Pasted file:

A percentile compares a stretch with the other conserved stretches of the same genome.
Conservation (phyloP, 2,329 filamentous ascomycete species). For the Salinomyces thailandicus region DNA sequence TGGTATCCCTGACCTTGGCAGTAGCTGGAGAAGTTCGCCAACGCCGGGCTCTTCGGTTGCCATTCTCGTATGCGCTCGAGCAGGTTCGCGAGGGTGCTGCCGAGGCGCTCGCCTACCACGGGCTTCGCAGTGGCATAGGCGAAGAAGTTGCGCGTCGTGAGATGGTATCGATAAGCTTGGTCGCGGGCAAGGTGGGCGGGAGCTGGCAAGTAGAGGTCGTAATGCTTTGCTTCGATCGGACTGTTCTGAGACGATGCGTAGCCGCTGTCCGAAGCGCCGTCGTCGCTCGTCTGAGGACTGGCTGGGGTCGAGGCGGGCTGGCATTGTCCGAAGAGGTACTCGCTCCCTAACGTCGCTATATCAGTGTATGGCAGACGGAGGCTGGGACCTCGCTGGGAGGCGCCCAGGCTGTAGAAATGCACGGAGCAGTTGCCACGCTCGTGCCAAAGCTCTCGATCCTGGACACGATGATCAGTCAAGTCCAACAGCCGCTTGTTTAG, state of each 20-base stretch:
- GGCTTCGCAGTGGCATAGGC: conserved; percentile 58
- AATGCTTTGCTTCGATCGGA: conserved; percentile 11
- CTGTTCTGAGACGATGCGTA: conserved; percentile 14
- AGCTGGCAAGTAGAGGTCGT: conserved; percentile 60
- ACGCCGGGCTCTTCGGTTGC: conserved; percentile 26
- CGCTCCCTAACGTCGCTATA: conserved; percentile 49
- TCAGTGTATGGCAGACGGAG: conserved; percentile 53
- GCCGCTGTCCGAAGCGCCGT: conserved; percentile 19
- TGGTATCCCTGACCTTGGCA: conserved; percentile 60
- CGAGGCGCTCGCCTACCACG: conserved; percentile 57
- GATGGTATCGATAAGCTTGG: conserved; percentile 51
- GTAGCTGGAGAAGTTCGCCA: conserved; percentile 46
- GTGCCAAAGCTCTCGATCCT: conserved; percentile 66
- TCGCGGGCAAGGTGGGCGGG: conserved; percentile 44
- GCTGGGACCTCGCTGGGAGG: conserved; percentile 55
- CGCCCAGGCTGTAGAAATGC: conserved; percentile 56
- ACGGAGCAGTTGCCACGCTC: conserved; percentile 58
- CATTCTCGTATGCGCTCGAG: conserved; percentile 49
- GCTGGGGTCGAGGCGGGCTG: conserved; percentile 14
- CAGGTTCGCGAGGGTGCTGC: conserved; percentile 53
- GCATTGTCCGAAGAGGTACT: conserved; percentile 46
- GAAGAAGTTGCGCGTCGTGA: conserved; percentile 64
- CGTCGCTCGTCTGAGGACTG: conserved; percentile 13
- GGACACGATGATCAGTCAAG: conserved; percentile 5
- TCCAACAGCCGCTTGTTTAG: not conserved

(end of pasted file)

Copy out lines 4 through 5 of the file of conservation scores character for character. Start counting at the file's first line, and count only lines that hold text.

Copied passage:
- AATGCTTTGCTTCGATCGGA: conserved; percentile 11
- CTGTTCTGAGACGATGCGTA: conserved; percentile 14